Johnnies Helping Johnnies Through the Hodson Trust Internship Program
October 13, 2022 | By Luis Sanchez (AGI23)
Upon graduation, Johnnies often pursue careers in law school, or social sciences, in general. Others end up in hard sciences like mathematics or theoretical physics. But William Payne (A22) chose a different path, an unconventional one. David Kidd (A85) walked a similar road decades before. This is their story.
After a series of internships in different fields throughout the summers, William Payne (A22) realized he did not want to sit his whole life behind a desk. “I wanted to be a craftsman,” he says.
It was while working at the St. John’s archive, looking at rare books from the 1600s, that he realized there was a wealth of knowledge to be preserved there. Not just the content of the book, but the physical book itself.
Indeed, it is easy to miss the fact that rare old books need to be preserved and restored much like any other work of art. Unlike the contents of the book—which may even benefit from the passage of time—the materials of which it is made, the leather cover, the ink on the paper, the paper itself, are all fragile; time can only harm them. The job of the art conservator is to prevent or limit the effects of this process, while the restorer comes in after time has already done its job.
If only there were someone who could teach Payne how to work with and restore all kinds of materials.
A Journey from Medicine to Restoration
Enter David Kidd (A85). Upon graduating from St. John’s, Kidd joined the Department of Neurosurgery of Johns Hopkins University to work on a project with chronic pain patients in the late 80s. “I wanted to be a doctor,” he recounts. He stayed there for 12 years, directing clinical trials, but did not go to medical school—he discovered it was not his thing, after all. Through the Hodson Trust Internship Program, he hired Johnnies for internships at Johns Hopkins during those years.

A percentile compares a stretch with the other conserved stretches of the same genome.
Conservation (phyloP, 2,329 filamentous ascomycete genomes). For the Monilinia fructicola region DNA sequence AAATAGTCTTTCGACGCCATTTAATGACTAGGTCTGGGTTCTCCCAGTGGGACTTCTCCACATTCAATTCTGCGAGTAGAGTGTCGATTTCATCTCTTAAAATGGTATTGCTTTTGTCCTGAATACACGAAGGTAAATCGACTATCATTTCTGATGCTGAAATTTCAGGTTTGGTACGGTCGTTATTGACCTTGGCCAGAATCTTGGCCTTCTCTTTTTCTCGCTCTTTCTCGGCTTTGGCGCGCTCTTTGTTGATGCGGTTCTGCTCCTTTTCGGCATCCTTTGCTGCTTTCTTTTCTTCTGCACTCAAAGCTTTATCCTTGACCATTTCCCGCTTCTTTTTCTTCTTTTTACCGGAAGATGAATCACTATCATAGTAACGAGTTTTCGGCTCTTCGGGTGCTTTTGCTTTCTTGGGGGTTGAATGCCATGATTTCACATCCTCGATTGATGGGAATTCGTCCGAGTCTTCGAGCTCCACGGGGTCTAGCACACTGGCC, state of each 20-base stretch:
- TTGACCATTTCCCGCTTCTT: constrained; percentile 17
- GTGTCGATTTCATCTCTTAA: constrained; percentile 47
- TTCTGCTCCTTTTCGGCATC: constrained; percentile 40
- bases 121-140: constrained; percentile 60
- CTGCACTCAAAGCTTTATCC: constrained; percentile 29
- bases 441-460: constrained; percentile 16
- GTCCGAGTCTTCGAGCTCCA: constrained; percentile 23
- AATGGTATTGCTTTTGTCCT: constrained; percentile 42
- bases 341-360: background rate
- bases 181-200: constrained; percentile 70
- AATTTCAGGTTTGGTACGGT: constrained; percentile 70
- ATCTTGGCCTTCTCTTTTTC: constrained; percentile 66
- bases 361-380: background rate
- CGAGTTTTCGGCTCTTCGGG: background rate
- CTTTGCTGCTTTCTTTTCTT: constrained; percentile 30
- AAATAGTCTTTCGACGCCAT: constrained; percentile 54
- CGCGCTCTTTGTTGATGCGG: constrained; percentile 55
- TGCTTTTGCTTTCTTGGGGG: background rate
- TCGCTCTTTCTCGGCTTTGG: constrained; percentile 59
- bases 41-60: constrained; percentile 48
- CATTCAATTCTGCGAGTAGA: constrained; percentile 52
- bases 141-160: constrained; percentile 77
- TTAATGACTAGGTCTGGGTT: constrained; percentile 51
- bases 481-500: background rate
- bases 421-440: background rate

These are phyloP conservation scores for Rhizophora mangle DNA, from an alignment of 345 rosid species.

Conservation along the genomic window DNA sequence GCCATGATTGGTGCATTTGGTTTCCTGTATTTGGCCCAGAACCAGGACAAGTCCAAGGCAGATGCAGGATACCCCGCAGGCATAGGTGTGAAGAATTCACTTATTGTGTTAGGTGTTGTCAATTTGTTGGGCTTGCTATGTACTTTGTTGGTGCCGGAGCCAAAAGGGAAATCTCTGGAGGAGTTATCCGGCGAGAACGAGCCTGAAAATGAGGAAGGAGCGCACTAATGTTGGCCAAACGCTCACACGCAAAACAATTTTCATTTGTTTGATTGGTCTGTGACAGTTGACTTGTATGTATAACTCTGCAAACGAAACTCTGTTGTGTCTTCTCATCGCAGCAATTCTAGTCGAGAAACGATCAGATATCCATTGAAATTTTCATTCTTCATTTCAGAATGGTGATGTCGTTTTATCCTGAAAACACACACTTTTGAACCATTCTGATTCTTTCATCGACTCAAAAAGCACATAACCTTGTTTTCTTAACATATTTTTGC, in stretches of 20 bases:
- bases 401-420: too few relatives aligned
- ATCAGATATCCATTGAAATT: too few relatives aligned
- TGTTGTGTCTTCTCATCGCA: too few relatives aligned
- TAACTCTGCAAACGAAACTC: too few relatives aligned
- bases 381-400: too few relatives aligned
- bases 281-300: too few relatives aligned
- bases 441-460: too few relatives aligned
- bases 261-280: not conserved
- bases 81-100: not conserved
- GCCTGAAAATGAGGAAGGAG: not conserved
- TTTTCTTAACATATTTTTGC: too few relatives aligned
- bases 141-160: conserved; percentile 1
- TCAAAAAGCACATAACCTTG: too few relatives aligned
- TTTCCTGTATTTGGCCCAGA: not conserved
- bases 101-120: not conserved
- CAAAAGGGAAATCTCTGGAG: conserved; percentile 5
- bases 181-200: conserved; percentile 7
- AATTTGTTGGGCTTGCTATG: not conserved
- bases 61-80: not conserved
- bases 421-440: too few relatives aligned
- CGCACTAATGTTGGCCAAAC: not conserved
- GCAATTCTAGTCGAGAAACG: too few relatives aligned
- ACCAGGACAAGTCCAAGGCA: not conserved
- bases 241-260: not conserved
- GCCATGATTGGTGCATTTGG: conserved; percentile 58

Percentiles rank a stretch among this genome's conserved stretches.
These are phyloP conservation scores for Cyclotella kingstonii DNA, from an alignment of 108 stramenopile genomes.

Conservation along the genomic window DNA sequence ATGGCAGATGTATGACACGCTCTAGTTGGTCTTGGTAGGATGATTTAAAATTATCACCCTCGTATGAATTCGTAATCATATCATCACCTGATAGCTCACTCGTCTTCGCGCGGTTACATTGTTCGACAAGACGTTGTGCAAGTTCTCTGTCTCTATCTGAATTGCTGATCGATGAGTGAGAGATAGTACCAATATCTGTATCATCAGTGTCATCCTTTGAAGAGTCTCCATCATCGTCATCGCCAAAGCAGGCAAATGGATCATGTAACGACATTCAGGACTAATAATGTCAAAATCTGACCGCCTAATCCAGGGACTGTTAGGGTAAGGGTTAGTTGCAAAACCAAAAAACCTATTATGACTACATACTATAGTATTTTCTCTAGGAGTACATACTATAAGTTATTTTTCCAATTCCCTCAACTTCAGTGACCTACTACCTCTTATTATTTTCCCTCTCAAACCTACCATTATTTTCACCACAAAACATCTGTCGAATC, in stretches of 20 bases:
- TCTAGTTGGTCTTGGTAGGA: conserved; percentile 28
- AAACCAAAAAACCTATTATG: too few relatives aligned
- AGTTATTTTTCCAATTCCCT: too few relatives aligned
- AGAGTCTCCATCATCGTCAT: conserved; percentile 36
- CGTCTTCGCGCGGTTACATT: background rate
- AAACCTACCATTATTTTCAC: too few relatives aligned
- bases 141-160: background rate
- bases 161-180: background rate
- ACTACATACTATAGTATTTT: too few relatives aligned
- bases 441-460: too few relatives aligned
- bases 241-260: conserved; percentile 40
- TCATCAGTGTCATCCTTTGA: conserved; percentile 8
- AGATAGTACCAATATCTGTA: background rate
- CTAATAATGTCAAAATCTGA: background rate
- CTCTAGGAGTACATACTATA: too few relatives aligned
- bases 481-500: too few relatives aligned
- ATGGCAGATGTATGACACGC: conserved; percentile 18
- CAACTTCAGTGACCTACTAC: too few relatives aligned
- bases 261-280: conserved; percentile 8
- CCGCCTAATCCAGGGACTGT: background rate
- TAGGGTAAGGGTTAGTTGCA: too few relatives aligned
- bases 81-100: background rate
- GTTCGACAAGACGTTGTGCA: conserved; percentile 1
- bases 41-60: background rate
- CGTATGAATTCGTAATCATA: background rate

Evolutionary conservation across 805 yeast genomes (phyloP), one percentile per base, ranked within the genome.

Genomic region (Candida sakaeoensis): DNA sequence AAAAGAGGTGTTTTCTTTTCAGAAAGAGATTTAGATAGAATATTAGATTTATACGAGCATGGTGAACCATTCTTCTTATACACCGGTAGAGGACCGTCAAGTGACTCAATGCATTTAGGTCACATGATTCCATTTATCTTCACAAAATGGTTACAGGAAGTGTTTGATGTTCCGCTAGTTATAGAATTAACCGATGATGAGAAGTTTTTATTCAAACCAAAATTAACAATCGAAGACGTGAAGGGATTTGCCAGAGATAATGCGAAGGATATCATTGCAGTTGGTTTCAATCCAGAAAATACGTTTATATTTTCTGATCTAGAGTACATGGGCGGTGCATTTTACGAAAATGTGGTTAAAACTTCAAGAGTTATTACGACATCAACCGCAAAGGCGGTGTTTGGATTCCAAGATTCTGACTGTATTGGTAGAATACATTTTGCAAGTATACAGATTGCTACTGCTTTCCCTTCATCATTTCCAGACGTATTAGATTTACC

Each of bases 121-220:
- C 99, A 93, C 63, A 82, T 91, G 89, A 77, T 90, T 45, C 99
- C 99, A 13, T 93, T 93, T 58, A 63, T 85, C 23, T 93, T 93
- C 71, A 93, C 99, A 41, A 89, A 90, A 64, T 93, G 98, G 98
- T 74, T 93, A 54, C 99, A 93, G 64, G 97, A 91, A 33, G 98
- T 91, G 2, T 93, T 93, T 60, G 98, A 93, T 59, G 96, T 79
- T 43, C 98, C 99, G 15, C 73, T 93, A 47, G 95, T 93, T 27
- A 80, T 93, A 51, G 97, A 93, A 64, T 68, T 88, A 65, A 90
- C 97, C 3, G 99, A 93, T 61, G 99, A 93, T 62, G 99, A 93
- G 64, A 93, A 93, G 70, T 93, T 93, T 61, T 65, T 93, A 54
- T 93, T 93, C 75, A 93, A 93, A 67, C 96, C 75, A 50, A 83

By the year 2000, though, most of his coworkers at the School of Public Health were either retiring or leaving. He had been taking classes in architectural restoration on the side for a while. Also, he had been buying old houses to restore, live in, and eventually sell.
“I liked the hands-on work,” he says—but it was more than that. As a child, his mother read him a story about the relocation and restoration project of the temples of Abu Simbel, in Egypt, and “right then and there, I realized that was what I wanted to do. There’s this long history of human habitation of the earth that time grinds down, and some people try to save this,” Kidd adds. That is why he joined St. John’s in the first place, because “they are all about preserving knowledge.”
“Preservation, that is my career theme,” he remarks.
So, Kidd left the clinical trials and went on an adventure, studying arts and architecture at the Smithsonian Institute in Washington, D.C., and the Institute of Classical Architecture in New York. He then studied drawing, painting, and sculpture at the Schuller School of Fine Arts in Baltimore, Md., and went through a series of apprenticeships—after all, craftsmanship is all about experience.
Kidd lived in Norway, Italy, and England, teaching, and learning. In 2005, he returned to the U.S., and started Kidd Studios LLC, his own restoration business. In that sense, “my time at Hopkins was kind of a cul-de-sac,” he concludes smiling.
A Hodson Internship Opened the Door
Through a mutual friend of the St. John’s community, Payne contacted Kidd, and they clicked immediately. Kidd could use a hand in some of his projects, Payne needed the experience, and the Hodson Trust was there to provide the funding for the summer internship.
The Hodson Trust Internship Program, made possible through a generous grant from the Hodson Trust, allows students from the St. John’s College Annapolis campus to apply for funding for otherwise unfunded internships, or design their own projects, working directly with mentors in their field. (In Santa Fe, the ARIEL Internship Program provides similar student support).
Kidd and Payne are thankful to the Hodson Trust for this opportunity. In Kidd’s words, “This is a luxury.” It allowed him to have someone intern with him for the first time since he began his career in restoration. Payne, on his part, says he “got the jump-start for restoration that I was looking for.” He got to work with paint, ink, stone, mirror, wood, and other materials under Kidd’s guidance. It was “the shotgun blast approach to the conservation gig.”
It was more than that, though. Payne found his passion. That does not happen every day.
Payne’s advice to fellow students is to look for these opportunities early on, to reach out to their tutors, alumni, and the St. John’s community, in general, to find out more. “It pays out,” he adds. To learn more about other internships and fellowships facilitated through St. John’s College, see: Internship and Fellowship Student Stories.